Mishra’s Mishmash: Focus on schools in pre-election campaigning

Talk of a Danish general election is in the air. Everyone is waiting for PM Mette Frederiksen to declare a date so the ‘real campaigning’ can begin and voters can start making decisions about what they want from the country’s future. 

But instead, like everywhere else when elections are almost due, we’re caught up in a state of pre-election indirect campaigning limbo: and just like foreplay, with a climax guaranteed at the end, this will go on for as long as the woman in charge says it will. 

In need of fixing … again
The hot potato of this election’s indirect campaigning is the state of affairs at the country’s schools and educational institutions.

Young Danish children spend a huge amount of time at school. Once conventional classes stop in the early afternoon, most head to an institution connected to the school, where they often stay until five in the evening, up to their elbows in paper mache or playing indoor sport.

After all, Denmark has one of the highest frequencies of working women, so the schools are required to care for the children until the age of ten at their SFO after-school facilities. For tweens and young teens, the responsibility switches to the clubs, where pupils can stay long after school hours until they either go home or are picked up by their parents.

But SF, the socialist people’s party, has already made it their slogan that it wants to repair the damaged school system, where the working conditions for children are not optimal and they are unable to thrive socially.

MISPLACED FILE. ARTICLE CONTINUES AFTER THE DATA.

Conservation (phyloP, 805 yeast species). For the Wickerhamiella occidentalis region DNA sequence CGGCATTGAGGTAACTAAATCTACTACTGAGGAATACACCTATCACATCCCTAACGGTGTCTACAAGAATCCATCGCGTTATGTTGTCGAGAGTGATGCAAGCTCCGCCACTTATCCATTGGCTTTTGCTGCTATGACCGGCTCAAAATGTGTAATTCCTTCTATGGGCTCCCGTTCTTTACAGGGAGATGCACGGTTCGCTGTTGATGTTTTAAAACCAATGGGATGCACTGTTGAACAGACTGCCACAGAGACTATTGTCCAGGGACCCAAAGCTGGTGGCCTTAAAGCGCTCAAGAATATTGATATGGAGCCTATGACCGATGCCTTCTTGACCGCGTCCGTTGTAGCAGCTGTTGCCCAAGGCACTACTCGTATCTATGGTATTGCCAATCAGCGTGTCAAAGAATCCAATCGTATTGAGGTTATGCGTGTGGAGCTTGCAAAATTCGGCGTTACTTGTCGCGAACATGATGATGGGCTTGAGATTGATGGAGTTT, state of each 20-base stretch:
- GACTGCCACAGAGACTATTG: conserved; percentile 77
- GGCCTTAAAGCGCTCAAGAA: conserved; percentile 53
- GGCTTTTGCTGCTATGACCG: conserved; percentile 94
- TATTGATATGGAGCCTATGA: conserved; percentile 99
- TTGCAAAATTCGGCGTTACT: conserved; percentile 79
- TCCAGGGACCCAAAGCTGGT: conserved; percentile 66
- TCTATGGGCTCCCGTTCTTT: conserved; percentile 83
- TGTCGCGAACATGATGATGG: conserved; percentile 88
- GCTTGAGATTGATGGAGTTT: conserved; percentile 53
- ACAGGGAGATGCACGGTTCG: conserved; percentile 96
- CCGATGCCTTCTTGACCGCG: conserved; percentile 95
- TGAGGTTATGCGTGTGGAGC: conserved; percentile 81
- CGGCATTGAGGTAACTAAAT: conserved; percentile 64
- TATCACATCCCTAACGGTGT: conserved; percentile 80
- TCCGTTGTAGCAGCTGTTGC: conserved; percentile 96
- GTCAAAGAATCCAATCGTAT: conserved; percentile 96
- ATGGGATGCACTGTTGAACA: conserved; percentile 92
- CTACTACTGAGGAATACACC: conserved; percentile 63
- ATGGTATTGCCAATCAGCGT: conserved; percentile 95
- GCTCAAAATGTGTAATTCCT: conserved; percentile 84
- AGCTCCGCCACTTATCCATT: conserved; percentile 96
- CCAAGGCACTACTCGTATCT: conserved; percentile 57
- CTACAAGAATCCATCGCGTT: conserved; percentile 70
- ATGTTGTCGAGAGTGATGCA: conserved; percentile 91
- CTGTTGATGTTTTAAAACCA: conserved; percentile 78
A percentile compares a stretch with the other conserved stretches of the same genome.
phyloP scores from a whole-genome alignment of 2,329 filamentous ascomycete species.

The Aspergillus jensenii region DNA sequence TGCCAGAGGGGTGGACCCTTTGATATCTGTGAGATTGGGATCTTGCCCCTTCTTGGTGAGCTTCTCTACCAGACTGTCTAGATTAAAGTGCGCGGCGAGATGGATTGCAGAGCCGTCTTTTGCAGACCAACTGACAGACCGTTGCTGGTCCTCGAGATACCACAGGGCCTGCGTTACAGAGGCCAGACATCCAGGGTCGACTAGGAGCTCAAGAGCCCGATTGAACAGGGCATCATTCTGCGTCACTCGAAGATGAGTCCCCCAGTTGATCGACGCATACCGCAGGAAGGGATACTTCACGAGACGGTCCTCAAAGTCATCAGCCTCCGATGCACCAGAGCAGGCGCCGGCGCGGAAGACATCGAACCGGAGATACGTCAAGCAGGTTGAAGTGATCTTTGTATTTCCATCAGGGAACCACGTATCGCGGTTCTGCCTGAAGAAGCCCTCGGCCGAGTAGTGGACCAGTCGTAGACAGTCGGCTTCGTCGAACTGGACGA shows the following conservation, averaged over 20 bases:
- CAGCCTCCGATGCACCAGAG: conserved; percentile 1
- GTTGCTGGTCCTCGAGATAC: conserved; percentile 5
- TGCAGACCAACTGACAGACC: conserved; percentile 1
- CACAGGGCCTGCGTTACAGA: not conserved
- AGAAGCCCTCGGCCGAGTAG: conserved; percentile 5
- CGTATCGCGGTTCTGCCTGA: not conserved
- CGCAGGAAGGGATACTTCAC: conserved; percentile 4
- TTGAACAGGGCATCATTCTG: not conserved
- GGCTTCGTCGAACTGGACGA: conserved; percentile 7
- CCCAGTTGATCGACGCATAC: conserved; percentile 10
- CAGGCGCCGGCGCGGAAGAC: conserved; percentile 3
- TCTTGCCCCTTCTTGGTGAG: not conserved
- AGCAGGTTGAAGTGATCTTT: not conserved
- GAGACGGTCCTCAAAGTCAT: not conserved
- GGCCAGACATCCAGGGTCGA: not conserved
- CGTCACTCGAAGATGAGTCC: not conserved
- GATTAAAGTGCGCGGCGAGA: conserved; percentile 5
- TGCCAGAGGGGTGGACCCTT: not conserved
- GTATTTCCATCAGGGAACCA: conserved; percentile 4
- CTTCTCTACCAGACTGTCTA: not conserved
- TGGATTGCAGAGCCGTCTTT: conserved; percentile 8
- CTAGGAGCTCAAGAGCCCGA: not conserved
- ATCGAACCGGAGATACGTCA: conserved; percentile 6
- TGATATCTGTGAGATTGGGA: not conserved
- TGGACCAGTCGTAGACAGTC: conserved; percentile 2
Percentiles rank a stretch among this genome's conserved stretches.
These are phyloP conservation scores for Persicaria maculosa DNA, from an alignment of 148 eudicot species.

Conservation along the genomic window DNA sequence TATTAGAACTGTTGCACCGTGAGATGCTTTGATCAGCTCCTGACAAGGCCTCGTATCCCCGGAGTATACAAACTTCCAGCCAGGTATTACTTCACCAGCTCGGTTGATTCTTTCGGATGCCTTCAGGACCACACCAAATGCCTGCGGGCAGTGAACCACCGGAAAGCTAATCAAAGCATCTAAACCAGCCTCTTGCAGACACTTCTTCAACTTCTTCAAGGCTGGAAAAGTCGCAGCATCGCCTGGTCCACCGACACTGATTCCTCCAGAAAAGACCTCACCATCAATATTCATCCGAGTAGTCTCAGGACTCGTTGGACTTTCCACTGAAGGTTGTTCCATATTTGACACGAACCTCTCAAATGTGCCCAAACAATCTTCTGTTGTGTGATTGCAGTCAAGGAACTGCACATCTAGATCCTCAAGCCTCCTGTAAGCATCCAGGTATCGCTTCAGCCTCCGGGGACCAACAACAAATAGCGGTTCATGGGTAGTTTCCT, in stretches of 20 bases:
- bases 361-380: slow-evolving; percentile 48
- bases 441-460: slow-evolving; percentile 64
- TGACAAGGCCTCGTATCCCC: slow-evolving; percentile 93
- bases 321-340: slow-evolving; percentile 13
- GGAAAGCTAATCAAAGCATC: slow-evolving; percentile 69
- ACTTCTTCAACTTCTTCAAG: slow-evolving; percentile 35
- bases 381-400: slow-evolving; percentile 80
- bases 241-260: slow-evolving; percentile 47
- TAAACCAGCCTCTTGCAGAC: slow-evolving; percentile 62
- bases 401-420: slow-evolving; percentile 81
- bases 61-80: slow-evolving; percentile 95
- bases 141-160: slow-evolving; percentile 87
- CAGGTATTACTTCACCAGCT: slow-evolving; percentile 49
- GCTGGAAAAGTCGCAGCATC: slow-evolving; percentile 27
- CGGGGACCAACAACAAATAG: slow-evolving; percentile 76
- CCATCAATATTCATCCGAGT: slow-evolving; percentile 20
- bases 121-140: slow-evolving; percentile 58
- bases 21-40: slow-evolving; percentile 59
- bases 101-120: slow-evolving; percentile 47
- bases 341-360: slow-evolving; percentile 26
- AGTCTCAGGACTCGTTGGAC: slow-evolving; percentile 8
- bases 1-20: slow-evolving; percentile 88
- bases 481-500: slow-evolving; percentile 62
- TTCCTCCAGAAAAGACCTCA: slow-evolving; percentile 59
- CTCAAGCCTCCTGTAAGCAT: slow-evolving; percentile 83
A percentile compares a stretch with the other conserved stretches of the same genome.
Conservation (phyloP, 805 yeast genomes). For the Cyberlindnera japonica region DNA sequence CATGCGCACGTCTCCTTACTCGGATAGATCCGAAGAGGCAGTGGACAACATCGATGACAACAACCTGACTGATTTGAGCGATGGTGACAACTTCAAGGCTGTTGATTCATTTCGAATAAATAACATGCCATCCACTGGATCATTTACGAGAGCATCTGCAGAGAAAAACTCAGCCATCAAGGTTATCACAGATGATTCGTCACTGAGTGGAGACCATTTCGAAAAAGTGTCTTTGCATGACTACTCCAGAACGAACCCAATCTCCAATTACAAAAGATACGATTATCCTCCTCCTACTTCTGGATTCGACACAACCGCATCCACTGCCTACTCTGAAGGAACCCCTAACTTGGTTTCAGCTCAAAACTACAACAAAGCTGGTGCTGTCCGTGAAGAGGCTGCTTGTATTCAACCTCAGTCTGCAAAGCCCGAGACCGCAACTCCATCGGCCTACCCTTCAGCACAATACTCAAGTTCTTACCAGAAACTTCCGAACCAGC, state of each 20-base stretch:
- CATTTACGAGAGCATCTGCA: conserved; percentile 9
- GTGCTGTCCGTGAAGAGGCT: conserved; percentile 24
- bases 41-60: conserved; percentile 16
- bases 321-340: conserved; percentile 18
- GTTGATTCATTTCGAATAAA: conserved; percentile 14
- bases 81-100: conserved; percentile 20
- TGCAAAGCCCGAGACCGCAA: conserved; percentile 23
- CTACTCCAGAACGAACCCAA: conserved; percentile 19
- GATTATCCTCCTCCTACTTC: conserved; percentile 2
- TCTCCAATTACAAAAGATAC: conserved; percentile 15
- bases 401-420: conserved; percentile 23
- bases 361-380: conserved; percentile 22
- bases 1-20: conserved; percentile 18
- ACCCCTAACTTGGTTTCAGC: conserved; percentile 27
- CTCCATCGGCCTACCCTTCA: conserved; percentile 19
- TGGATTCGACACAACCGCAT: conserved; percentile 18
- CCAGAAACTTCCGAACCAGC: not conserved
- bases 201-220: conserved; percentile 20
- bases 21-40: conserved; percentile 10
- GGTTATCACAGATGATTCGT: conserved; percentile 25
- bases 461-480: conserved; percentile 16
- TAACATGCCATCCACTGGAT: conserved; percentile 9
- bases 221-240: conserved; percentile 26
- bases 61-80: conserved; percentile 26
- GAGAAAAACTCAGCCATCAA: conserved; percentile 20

Slipping through the net
The Danish schools require monetary assistance, and that has been a subject of political debate lately. MPs on both sides of the spectrum ask why the schools aren’t thriving in light of the political will to invest a huge share of the public purse – 7.8 percent of the GDP, compared to just between 4.2 and 5.4 percent in the likes of Italy, France, Spain and Germany – and willingness to constantly reform … even though the changes often end up disrupting progress. 

Large numbers of pupils, for example, continue to slip through the net, leaving school at the end of the ninth grade, just 16 and with no qualifications. Predominantly, they are boys who struggled with sitting quietly and learning to read and write to a high standard. 

Meanwhile, thousands of new jobs that require academic skills are going to people from abroad. Many Danes simply don’t have the know-how to undertake research-oriented, often lucrative jobs, which require several years of academic discipline – especially in the field of life sciences.

Understandable exodus
Improving discipline could be the answer. There is simply too much noise in the classrooms, making it almost impossible for most pupils to concentrate.

State education is witnessing a steady exodus of children from the public schools to private/international alternatives where the class sizes are far smaller and facilities much better. They get the same subsidies, after all, but then just add more funding to offer an improved service. At the majority of the international schools, the fees are among the cheapest in the whole of Europe, which is borderline bizarre when you consider Denmark’s overall cost of living.

The left-wing parties want to change this and are therefore fighting the election on making the nation’s public schools viable, reliable establishments where discipline has been restored and investment better placed. 

The opposition parties, meanwhile, want to privatise wherever they can, and this could mean more schools charging fees.